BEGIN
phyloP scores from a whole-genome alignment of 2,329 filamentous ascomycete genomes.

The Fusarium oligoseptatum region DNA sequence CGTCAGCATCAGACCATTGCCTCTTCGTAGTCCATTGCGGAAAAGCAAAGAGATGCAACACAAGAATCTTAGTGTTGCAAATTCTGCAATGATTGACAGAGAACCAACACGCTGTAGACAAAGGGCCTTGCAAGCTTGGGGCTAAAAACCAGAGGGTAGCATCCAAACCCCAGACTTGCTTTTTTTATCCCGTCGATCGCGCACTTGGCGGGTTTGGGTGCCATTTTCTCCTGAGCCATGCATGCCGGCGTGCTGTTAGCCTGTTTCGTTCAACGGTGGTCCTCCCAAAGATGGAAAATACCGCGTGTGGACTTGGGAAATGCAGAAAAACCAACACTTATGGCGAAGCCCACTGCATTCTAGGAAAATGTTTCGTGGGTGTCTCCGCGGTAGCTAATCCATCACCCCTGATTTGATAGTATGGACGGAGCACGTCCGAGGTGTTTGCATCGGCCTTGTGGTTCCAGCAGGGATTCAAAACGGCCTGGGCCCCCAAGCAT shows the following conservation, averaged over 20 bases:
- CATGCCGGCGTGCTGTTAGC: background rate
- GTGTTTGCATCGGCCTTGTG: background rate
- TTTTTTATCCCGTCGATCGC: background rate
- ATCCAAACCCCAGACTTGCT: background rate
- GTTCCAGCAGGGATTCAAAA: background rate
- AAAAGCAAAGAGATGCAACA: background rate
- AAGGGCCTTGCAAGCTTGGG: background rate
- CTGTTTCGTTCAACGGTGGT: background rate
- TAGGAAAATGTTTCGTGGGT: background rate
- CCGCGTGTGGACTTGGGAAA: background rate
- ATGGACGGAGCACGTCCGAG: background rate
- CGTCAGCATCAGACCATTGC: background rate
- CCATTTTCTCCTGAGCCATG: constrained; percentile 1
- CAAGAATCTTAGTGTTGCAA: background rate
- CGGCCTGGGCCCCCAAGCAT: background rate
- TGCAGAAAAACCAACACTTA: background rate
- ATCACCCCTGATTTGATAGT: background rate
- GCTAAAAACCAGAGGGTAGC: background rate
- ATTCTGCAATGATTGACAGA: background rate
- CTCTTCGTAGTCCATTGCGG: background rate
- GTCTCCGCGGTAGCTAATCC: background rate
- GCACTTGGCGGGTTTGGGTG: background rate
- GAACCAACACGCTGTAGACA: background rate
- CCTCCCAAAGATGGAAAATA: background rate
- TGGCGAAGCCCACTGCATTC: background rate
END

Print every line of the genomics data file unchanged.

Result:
phyloP scores from a whole-genome alignment of 2,329 filamentous ascomycete genomes.

The Fusarium oligoseptatum region DNA sequence CGTCAGCATCAGACCATTGCCTCTTCGTAGTCCATTGCGGAAAAGCAAAGAGATGCAACACAAGAATCTTAGTGTTGCAAATTCTGCAATGATTGACAGAGAACCAACACGCTGTAGACAAAGGGCCTTGCAAGCTTGGGGCTAAAAACCAGAGGGTAGCATCCAAACCCCAGACTTGCTTTTTTTATCCCGTCGATCGCGCACTTGGCGGGTTTGGGTGCCATTTTCTCCTGAGCCATGCATGCCGGCGTGCTGTTAGCCTGTTTCGTTCAACGGTGGTCCTCCCAAAGATGGAAAATACCGCGTGTGGACTTGGGAAATGCAGAAAAACCAACACTTATGGCGAAGCCCACTGCATTCTAGGAAAATGTTTCGTGGGTGTCTCCGCGGTAGCTAATCCATCACCCCTGATTTGATAGTATGGACGGAGCACGTCCGAGGTGTTTGCATCGGCCTTGTGGTTCCAGCAGGGATTCAAAACGGCCTGGGCCCCCAAGCAT shows the following conservation, averaged over 20 bases:
- CATGCCGGCGTGCTGTTAGC: background rate
- GTGTTTGCATCGGCCTTGTG: background rate
- TTTTTTATCCCGTCGATCGC: background rate
- ATCCAAACCCCAGACTTGCT: background rate
- GTTCCAGCAGGGATTCAAAA: background rate
- AAAAGCAAAGAGATGCAACA: background rate
- AAGGGCCTTGCAAGCTTGGG: background rate
- CTGTTTCGTTCAACGGTGGT: background rate
- TAGGAAAATGTTTCGTGGGT: background rate
- CCGCGTGTGGACTTGGGAAA: background rate
- ATGGACGGAGCACGTCCGAG: background rate
- CGTCAGCATCAGACCATTGC: background rate
- CCATTTTCTCCTGAGCCATG: constrained; percentile 1
- CAAGAATCTTAGTGTTGCAA: background rate
- CGGCCTGGGCCCCCAAGCAT: background rate
- TGCAGAAAAACCAACACTTA: background rate
- ATCACCCCTGATTTGATAGT: background rate
- GCTAAAAACCAGAGGGTAGC: background rate
- ATTCTGCAATGATTGACAGA: background rate
- CTCTTCGTAGTCCATTGCGG: background rate
- GTCTCCGCGGTAGCTAATCC: background rate
- GCACTTGGCGGGTTTGGGTG: background rate
- GAACCAACACGCTGTAGACA: background rate
- CCTCCCAAAGATGGAAAATA: background rate
- TGGCGAAGCCCACTGCATTC: background rate